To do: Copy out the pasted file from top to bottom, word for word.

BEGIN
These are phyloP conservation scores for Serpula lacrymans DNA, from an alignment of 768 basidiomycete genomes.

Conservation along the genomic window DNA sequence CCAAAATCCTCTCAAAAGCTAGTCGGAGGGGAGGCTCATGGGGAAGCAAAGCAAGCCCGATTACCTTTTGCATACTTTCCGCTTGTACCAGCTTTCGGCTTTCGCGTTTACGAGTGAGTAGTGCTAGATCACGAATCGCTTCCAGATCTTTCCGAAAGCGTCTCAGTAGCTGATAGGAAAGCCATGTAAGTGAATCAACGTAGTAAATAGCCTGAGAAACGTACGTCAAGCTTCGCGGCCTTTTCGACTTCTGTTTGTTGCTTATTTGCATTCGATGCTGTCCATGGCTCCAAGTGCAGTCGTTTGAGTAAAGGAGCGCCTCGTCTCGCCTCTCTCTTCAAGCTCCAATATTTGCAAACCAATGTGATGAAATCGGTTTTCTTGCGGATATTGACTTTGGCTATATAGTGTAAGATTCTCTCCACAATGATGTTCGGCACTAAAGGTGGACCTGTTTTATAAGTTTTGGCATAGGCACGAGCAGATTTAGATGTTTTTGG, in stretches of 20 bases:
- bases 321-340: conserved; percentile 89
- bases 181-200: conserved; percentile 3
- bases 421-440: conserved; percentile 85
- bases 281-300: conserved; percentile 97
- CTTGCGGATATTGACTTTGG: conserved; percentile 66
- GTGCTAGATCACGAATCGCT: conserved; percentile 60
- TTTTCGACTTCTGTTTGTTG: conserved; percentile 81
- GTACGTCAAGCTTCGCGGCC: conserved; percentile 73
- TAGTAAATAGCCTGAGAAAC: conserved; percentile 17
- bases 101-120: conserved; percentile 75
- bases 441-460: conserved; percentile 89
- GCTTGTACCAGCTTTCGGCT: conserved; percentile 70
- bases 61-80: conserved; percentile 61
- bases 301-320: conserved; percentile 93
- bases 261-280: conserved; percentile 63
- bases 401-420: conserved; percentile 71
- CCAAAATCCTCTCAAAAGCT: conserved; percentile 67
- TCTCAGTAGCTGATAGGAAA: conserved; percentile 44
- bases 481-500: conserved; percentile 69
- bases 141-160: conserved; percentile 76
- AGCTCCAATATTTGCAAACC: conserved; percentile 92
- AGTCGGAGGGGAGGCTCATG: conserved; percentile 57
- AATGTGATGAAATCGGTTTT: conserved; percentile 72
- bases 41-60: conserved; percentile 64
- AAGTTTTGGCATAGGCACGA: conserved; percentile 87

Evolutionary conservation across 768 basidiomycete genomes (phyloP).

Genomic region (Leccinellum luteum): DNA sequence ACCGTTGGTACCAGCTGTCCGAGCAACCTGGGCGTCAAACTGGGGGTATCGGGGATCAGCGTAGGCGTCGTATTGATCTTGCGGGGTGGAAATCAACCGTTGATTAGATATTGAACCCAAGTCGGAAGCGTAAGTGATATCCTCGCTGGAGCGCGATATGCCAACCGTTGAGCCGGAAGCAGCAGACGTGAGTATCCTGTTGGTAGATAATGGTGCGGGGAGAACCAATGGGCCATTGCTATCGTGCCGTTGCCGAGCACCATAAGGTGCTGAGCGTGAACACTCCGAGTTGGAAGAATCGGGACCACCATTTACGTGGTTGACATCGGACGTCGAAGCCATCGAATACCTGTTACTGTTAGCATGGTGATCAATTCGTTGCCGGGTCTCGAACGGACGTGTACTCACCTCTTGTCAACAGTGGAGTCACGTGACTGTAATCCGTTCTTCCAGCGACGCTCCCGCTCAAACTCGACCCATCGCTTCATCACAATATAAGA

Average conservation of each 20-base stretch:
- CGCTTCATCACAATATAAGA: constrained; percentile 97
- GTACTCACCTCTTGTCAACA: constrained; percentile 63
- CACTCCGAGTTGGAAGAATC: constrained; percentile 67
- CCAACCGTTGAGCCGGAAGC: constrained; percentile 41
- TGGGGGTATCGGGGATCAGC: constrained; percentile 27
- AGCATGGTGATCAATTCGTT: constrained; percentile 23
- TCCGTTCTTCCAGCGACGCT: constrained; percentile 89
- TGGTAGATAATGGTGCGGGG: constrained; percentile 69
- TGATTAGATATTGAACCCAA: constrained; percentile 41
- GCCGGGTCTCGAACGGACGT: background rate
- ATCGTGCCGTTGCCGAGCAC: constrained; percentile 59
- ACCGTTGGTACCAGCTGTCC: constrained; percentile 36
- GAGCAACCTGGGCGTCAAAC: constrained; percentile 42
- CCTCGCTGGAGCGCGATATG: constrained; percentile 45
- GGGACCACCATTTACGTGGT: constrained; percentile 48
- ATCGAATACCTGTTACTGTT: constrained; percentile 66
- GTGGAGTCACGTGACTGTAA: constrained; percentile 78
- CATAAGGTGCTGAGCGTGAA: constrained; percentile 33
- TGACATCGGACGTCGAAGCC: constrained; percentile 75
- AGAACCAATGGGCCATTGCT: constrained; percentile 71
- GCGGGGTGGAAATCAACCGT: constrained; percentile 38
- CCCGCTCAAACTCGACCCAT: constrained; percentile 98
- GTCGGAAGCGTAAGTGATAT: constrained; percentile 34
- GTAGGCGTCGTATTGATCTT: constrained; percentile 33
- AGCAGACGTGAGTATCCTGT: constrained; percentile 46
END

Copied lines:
These are phyloP conservation scores for Serpula lacrymans DNA, from an alignment of 768 basidiomycete genomes.

Conservation along the genomic window DNA sequence CCAAAATCCTCTCAAAAGCTAGTCGGAGGGGAGGCTCATGGGGAAGCAAAGCAAGCCCGATTACCTTTTGCATACTTTCCGCTTGTACCAGCTTTCGGCTTTCGCGTTTACGAGTGAGTAGTGCTAGATCACGAATCGCTTCCAGATCTTTCCGAAAGCGTCTCAGTAGCTGATAGGAAAGCCATGTAAGTGAATCAACGTAGTAAATAGCCTGAGAAACGTACGTCAAGCTTCGCGGCCTTTTCGACTTCTGTTTGTTGCTTATTTGCATTCGATGCTGTCCATGGCTCCAAGTGCAGTCGTTTGAGTAAAGGAGCGCCTCGTCTCGCCTCTCTCTTCAAGCTCCAATATTTGCAAACCAATGTGATGAAATCGGTTTTCTTGCGGATATTGACTTTGGCTATATAGTGTAAGATTCTCTCCACAATGATGTTCGGCACTAAAGGTGGACCTGTTTTATAAGTTTTGGCATAGGCACGAGCAGATTTAGATGTTTTTGG, in stretches of 20 bases:
- bases 321-340: conserved; percentile 89
- bases 181-200: conserved; percentile 3
- bases 421-440: conserved; percentile 85
- bases 281-300: conserved; percentile 97
- CTTGCGGATATTGACTTTGG: conserved; percentile 66
- GTGCTAGATCACGAATCGCT: conserved; percentile 60
- TTTTCGACTTCTGTTTGTTG: conserved; percentile 81
- GTACGTCAAGCTTCGCGGCC: conserved; percentile 73
- TAGTAAATAGCCTGAGAAAC: conserved; percentile 17
- bases 101-120: conserved; percentile 75
- bases 441-460: conserved; percentile 89
- GCTTGTACCAGCTTTCGGCT: conserved; percentile 70
- bases 61-80: conserved; percentile 61
- bases 301-320: conserved; percentile 93
- bases 261-280: conserved; percentile 63
- bases 401-420: conserved; percentile 71
- CCAAAATCCTCTCAAAAGCT: conserved; percentile 67
- TCTCAGTAGCTGATAGGAAA: conserved; percentile 44
- bases 481-500: conserved; percentile 69
- bases 141-160: conserved; percentile 76
- AGCTCCAATATTTGCAAACC: conserved; percentile 92
- AGTCGGAGGGGAGGCTCATG: conserved; percentile 57
- AATGTGATGAAATCGGTTTT: conserved; percentile 72
- bases 41-60: conserved; percentile 64
- AAGTTTTGGCATAGGCACGA: conserved; percentile 87

Evolutionary conservation across 768 basidiomycete genomes (phyloP).

Genomic region (Leccinellum luteum): DNA sequence ACCGTTGGTACCAGCTGTCCGAGCAACCTGGGCGTCAAACTGGGGGTATCGGGGATCAGCGTAGGCGTCGTATTGATCTTGCGGGGTGGAAATCAACCGTTGATTAGATATTGAACCCAAGTCGGAAGCGTAAGTGATATCCTCGCTGGAGCGCGATATGCCAACCGTTGAGCCGGAAGCAGCAGACGTGAGTATCCTGTTGGTAGATAATGGTGCGGGGAGAACCAATGGGCCATTGCTATCGTGCCGTTGCCGAGCACCATAAGGTGCTGAGCGTGAACACTCCGAGTTGGAAGAATCGGGACCACCATTTACGTGGTTGACATCGGACGTCGAAGCCATCGAATACCTGTTACTGTTAGCATGGTGATCAATTCGTTGCCGGGTCTCGAACGGACGTGTACTCACCTCTTGTCAACAGTGGAGTCACGTGACTGTAATCCGTTCTTCCAGCGACGCTCCCGCTCAAACTCGACCCATCGCTTCATCACAATATAAGA

Average conservation of each 20-base stretch:
- CGCTTCATCACAATATAAGA: constrained; percentile 97
- GTACTCACCTCTTGTCAACA: constrained; percentile 63
- CACTCCGAGTTGGAAGAATC: constrained; percentile 67
- CCAACCGTTGAGCCGGAAGC: constrained; percentile 41
- TGGGGGTATCGGGGATCAGC: constrained; percentile 27
- AGCATGGTGATCAATTCGTT: constrained; percentile 23
- TCCGTTCTTCCAGCGACGCT: constrained; percentile 89
- TGGTAGATAATGGTGCGGGG: constrained; percentile 69
- TGATTAGATATTGAACCCAA: constrained; percentile 41
- GCCGGGTCTCGAACGGACGT: background rate
- ATCGTGCCGTTGCCGAGCAC: constrained; percentile 59
- ACCGTTGGTACCAGCTGTCC: constrained; percentile 36
- GAGCAACCTGGGCGTCAAAC: constrained; percentile 42
- CCTCGCTGGAGCGCGATATG: constrained; percentile 45
- GGGACCACCATTTACGTGGT: constrained; percentile 48
- ATCGAATACCTGTTACTGTT: constrained; percentile 66
- GTGGAGTCACGTGACTGTAA: constrained; percentile 78
- CATAAGGTGCTGAGCGTGAA: constrained; percentile 33
- TGACATCGGACGTCGAAGCC: constrained; percentile 75
- AGAACCAATGGGCCATTGCT: constrained; percentile 71
- GCGGGGTGGAAATCAACCGT: constrained; percentile 38
- CCCGCTCAAACTCGACCCAT: constrained; percentile 98
- GTCGGAAGCGTAAGTGATAT: constrained; percentile 34
- GTAGGCGTCGTATTGATCTT: constrained; percentile 33
- AGCAGACGTGAGTATCCTGT: constrained; percentile 46